BizTalk: Ordered Delivery

 

It is one more description of the Ordered Delivery (OD) in BizTalk.

The main article about it is in MSDN.

Here I am discussing the BizTalk Ordered Delivery “implementation details”.

OD Considerations

  • Ordered Delivery (sequential) mode is opposite of the “Parallel Delivery” mode. Parallel Delivery is the most productive mode; the Ordered Delivery is less productive mode.
  • Transports such MSMQ and protocols, supporting the WS-ReliableMessaging, are the protocols supporting OD. Other protocols as FTP, File, SQL, SMTP etc. do not have notion of the “order”.
  • BizTalk application usually is a part of the whole message workflow.
  • There are two approaches in the OD implementation:
    • All steps of the message workflow independently support OD.
    • A Destination System implements the re-sequencing and manages lost and duplicate messages.
  • Order is relative. Sequences can be ordered regards one or several parameters. For example, OD for the Company or for the Company + Department.

OD and the BizTalk Architecture

  • MessageBox is an implementation of the Message Queue. OD is an intrinsic feature of the MessageBox.
  • The BizTalk Server works in the Parallel Delivery mode by default.
  • There are three parts in the BizTalk message exchange outside of the MessageBox in relation to OD: Receive Locations; Orchestrations; Send ports.
    • Receive Locations support OD on the Transport level (say, MSMQ and some WCF adapters).
    • OD in Orchestrations is implemented by the sequential convoy pattern.
    • Send ports support OD for all static adapters.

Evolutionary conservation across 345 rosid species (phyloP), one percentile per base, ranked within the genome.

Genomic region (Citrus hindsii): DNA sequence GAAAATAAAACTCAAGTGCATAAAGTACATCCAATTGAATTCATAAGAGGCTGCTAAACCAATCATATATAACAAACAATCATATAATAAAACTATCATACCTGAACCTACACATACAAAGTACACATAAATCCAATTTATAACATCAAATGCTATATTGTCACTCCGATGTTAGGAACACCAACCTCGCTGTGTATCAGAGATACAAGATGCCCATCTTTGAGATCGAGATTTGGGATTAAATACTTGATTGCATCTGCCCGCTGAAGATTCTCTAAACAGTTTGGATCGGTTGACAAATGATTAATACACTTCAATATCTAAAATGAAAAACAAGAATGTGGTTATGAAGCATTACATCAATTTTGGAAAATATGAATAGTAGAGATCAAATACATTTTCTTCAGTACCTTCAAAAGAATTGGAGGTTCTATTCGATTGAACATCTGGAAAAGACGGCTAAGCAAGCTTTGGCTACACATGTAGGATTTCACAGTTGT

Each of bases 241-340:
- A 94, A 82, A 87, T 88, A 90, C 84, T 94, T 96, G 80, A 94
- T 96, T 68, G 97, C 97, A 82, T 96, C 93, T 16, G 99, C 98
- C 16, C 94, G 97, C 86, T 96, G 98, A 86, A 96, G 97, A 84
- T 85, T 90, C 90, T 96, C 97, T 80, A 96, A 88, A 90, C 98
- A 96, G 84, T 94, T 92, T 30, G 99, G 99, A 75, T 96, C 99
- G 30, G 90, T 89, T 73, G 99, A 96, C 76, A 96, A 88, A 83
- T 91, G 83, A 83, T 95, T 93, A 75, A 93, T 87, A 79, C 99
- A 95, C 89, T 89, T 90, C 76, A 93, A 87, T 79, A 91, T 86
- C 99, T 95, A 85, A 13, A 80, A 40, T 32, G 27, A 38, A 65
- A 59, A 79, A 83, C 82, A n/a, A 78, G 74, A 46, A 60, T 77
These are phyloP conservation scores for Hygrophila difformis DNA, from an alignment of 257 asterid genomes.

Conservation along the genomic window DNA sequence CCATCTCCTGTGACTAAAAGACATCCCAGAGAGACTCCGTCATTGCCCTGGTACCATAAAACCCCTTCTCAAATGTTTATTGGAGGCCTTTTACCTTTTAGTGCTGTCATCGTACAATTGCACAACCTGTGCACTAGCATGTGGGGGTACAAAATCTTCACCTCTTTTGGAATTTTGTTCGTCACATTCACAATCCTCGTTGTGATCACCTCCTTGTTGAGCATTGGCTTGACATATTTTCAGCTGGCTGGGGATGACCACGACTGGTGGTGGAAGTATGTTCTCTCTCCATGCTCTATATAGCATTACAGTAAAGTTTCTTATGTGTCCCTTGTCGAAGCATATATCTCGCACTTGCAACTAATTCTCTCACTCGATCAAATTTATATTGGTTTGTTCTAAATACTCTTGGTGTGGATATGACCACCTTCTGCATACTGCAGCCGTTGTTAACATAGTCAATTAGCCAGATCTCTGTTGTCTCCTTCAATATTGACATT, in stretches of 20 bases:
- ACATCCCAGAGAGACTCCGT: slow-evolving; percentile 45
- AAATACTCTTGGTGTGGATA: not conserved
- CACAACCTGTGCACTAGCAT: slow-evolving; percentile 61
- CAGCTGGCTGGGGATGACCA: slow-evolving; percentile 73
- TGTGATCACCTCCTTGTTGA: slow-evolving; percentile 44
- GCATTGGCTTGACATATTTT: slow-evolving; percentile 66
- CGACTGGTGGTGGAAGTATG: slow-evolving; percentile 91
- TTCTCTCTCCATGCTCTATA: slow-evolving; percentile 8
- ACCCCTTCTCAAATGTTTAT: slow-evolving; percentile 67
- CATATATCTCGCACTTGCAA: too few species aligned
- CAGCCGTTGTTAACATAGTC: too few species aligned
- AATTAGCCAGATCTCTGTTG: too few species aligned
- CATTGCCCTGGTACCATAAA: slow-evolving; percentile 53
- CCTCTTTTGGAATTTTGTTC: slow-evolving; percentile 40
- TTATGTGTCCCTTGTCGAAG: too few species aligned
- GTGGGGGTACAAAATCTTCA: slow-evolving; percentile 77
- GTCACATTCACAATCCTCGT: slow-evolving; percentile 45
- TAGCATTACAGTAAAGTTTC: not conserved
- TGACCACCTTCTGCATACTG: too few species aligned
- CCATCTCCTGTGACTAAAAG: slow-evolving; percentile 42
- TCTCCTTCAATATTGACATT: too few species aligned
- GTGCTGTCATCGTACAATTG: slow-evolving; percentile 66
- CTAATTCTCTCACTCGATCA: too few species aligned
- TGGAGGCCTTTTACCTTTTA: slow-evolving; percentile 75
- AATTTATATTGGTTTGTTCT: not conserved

• The BizTalk Pipelines (part of Receive and Send Ports) always process messages in order using streams.

OD and Ports

To force Send Ports work in order we set up a flag the “Ordered Delivery” in Send Ports, then the BizTalk MessageBox takes care of implementing OD.

To force Receive Locations work in order we set up flag the “Ordered Delivery” option in the Receive Location Transports, whenever is possible. Then the BizTalk Transport Adapter takes care of implementing OD.

Ordered Delivery Send Port instance works as a singleton service. Since start it stays in Running state. It will not recycle if we restart its Host Instance. We could manually terminate it, if we want.

 

OD and Orchestrations

MessageBox implements the convoy message exchange pattern [See Using Correlations in Orchestrations]. See the detail convoy description in the BizTalk Server 2004 Convoy Deep Dive article.
It is not just a design pattern that developer should follow. There are special mechanisms inside MessageBox responsible for implementing OD.

OD and Orchestration: Sample

 

Imagine four Orchestrations which implement four approaches to the sequencing.



The first is the ProcessNoOrder Orchestration. It processes all messages without any order. One ProcessNoOrder Orchestration instance will be created for each inbound message.

The ProcessInOrder Orchestration processes all messages in one sequence. Only one ProcessInOrder Orchestration instance will be created.

The ProcessInOrderByCompany Orchestration processes messages in sequences correlated by the Company value (A, B, C, D, etc.). The separate queue is created for each new value of the Company. Messages inside queues are processed in order. Queues for different Companies are independent. A separate ProcessInOrderByCompany Orchestration instance will be created for each new Company value.

The ProcessInOrderByProduct Orchestration works exactly as the ProcessInOrderByCompany Orchestration but correlated by the Product value (xx, yy, etc.).

Discussions

Performance

By default all Orchestration and Messaging Service instances works in the Parallel Delivery mode with maximum performance.

If we check up the Ordered Delivery option in Send Port, BizTalk will initiate the Send Port instance as a singleton service. It is always a single instance. We don’t have the flexibility of the Orchestration where we could tune up “the proportion of the sequencing” and could control the recycling of the service instance.